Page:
Breaking Travel News interview: Peter Florence, director, Hay Festival
The 29th edition of the Hay festival welcomed over 250,000 visitors with its stellar line-up of literary artistes, musicians, thinkers and more.
Set in the Welsh border town of Hay-on-Wye the festival has been called ‘Woodstock for the Mind’ by Bill Clinton former President of the USA.
Phil Blizzard here chats with festival director Peter Florence in the ‘Town of Books’ to find out about this edition of the event.
But first a step back in time…
Phil Blizzard: I believe it all started around a kitchen table, a bit like where we are at the moment. So can you give us the key moments along the way to where you are now?
Peter Florence: Everything around here starts around a kitchen table.
I think all good ideas start around a kitchen table really.
I had done a one-man show about Wilfred Owen which had been toured all around the world and I’ve been to lots of festivals and I love them, you know?
You love the buzz that you get off a festival, that energy about people coming together is really exciting, and we thought well we should do something at home.
So I invited a bunch of mates.
My parents invited their friends and the idea was to be together. To talk about some stuff.
To have a few laughs. Have a few drinks and that would be enough for a weekend.
And actually, that spirit is exactly what we do now.
PB: So the focus at that time, was it purely literature or was it broader?
PF: No it was always a mix.
If you go to the Montreux jazz festival you get the art form.
What you get here is something that’s more than art form, plus talking about the art form, plus arguing about the art form, plus going out for supper and keeping arguing about the art form, and it’s a very social thing.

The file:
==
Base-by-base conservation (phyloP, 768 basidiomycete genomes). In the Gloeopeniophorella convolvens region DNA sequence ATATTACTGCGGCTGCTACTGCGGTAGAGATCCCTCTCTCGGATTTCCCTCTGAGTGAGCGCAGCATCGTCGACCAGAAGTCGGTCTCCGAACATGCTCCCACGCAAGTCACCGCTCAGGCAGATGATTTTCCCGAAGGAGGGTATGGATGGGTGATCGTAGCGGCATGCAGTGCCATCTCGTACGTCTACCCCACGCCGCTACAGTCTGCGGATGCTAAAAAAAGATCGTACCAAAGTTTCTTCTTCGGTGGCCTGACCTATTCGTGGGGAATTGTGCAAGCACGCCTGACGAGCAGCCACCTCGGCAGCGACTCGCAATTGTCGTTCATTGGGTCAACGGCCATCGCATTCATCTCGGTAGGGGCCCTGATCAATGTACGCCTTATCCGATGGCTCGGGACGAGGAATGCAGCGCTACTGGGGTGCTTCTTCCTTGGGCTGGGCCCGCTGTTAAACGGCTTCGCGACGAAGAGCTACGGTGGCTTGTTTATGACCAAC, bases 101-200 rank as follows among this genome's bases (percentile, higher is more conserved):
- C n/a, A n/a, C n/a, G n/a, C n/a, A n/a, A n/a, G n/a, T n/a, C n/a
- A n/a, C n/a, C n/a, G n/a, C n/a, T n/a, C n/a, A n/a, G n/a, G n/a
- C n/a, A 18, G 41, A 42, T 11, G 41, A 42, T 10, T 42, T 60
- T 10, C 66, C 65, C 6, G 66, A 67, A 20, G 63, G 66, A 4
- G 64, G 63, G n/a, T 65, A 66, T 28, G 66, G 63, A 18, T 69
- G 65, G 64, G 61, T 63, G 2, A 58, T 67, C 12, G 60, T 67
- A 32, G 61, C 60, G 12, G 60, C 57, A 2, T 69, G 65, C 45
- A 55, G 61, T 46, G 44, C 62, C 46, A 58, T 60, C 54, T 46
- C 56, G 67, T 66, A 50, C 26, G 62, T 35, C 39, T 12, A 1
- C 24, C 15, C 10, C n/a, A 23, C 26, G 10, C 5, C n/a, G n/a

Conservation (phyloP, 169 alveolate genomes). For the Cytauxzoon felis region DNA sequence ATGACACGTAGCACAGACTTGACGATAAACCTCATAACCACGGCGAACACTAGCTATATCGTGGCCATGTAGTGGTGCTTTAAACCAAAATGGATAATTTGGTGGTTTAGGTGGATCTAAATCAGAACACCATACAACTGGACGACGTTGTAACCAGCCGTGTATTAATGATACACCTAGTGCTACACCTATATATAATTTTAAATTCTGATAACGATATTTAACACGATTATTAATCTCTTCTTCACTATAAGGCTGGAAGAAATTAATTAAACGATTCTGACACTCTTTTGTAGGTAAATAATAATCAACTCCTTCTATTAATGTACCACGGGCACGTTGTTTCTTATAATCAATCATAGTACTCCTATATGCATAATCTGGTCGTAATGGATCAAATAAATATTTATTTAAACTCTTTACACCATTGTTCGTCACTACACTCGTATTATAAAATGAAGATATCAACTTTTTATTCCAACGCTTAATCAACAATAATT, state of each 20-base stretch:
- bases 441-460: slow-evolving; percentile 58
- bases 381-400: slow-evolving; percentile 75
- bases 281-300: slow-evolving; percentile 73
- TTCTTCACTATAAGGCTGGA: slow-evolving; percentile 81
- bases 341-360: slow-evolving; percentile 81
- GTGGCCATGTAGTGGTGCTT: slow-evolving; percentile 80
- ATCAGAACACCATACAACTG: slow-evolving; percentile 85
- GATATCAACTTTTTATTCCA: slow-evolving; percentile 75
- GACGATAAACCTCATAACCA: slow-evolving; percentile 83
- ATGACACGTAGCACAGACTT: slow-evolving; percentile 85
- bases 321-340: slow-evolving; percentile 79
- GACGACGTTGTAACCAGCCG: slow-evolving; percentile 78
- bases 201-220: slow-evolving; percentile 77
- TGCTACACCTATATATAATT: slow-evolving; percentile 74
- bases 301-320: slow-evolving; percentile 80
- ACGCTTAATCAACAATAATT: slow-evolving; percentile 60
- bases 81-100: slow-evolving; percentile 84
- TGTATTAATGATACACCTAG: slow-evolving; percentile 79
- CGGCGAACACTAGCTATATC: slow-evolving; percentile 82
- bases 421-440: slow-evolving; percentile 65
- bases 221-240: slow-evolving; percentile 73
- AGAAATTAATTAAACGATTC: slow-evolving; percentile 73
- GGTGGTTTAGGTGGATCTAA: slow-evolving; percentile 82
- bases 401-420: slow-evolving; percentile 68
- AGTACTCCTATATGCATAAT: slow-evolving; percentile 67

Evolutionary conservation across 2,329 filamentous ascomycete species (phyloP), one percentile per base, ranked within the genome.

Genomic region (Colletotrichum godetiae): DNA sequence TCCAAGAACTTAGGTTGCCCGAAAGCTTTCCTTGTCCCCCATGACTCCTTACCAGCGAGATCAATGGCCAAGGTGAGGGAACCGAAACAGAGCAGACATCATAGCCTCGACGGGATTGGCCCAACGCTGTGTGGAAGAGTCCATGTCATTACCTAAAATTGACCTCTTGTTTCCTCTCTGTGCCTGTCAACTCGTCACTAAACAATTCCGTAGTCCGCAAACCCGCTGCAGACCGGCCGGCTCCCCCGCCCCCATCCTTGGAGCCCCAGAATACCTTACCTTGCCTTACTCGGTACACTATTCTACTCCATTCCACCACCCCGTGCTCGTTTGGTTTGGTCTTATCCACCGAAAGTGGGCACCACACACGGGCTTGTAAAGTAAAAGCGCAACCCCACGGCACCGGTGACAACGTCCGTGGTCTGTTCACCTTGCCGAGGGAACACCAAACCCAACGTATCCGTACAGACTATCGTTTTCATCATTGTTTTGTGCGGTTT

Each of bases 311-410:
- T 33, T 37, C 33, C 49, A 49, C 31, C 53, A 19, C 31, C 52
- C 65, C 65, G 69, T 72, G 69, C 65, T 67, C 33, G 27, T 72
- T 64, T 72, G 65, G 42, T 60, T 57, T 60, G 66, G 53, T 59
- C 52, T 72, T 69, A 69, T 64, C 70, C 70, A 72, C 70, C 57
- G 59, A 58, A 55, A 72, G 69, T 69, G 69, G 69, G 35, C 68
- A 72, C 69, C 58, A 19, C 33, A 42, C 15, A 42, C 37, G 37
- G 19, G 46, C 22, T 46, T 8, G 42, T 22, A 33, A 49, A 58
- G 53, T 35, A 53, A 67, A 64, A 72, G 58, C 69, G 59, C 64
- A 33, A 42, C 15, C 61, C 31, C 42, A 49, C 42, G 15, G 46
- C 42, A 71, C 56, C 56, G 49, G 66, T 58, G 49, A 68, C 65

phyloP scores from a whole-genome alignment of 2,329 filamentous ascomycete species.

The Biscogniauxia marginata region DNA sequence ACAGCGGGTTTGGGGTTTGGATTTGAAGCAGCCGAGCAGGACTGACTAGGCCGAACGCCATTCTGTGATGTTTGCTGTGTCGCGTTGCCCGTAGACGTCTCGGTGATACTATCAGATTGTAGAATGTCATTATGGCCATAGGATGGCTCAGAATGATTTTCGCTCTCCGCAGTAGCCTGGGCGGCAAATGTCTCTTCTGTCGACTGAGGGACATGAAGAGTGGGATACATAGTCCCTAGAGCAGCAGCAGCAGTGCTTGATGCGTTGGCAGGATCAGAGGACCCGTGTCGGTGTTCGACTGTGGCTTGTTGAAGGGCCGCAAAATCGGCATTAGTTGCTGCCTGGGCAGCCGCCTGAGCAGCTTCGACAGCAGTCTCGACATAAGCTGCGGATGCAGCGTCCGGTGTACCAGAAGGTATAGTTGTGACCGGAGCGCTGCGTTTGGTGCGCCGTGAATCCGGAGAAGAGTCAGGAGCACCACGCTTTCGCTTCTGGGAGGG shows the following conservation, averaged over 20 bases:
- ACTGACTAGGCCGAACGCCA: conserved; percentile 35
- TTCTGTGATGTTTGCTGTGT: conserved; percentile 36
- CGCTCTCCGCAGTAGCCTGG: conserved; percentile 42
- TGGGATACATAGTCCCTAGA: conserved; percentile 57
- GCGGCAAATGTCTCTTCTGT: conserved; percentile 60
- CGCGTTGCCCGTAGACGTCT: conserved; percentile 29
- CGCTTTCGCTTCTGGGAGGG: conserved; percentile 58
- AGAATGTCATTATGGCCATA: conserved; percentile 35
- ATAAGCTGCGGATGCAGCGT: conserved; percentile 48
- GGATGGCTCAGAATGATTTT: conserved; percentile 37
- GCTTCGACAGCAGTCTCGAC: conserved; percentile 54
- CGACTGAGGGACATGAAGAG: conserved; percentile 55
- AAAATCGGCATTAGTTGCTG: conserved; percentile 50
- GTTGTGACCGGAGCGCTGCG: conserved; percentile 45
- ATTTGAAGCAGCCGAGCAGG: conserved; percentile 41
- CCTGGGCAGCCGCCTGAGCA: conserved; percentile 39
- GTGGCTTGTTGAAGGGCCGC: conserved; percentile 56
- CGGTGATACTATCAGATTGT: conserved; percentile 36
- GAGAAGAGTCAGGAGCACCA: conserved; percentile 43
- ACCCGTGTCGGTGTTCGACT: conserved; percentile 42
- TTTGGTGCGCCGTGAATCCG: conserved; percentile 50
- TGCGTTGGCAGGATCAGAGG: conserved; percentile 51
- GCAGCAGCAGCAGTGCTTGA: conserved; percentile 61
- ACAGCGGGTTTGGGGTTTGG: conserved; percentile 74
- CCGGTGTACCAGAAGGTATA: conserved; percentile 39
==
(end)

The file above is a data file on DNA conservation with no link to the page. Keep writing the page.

It’s about topics of conversation.
Hay is a book town, I don’t know, we had 42 bookshops around at a peak, and there’s nothing you can’t talk about. Books have authority.
PB: In terms of the programming, you see the billing for the Hay Festival being literature and arts or arts and entertainment. How would you describe the key elements?
PF: I think we’d say the Hay Festival makes entertainment out of the most serious conversations you can possibly find.
So we try and share the Nobel Prize winning scientists in a big popular forum, without diminishing what it is that they’re studying.
So it mixes all those things.
I mean, nobody wants a diet of just one sort of thing.
You want this kind of pluralistic, promiscuous mass of interests.
Because everybody has a thousand influences on what they’re thinking every day.
PB: Sure, yes. It’s sort of like dining out. Progressive dining. You go from one course for the next course and on to another.
PF: Yes, absolutely.
PB: And the program, there’s so much here. How many people have you got on the stage?
PF: Seven, eight hundred artists on the stage. And they are academics. They’re writers. They’re musicians. They’re comedians.
And you’re right to say that the mix is the thing.
PB: From Sam Mendes, the director with Bond, through to musicians David Gilmore to name just two.
PF: Yes, there’s a huge range of people.
And the joy of pitching yourself into a festival is that strands and themes and connections emerge which you have never anticipated, and that’s what makes the festival so thrilling, because all the stuff that you’re taking in does actually in some way connect.
PB: So do you see those strands evolving as the festival itself evolves and do you think, as you said, you didn’t expect it?
PF: Yes. Well, I sort of have a good idea of what there maybe on, because I programmed it, but other people will find different strands, I imagine, for them.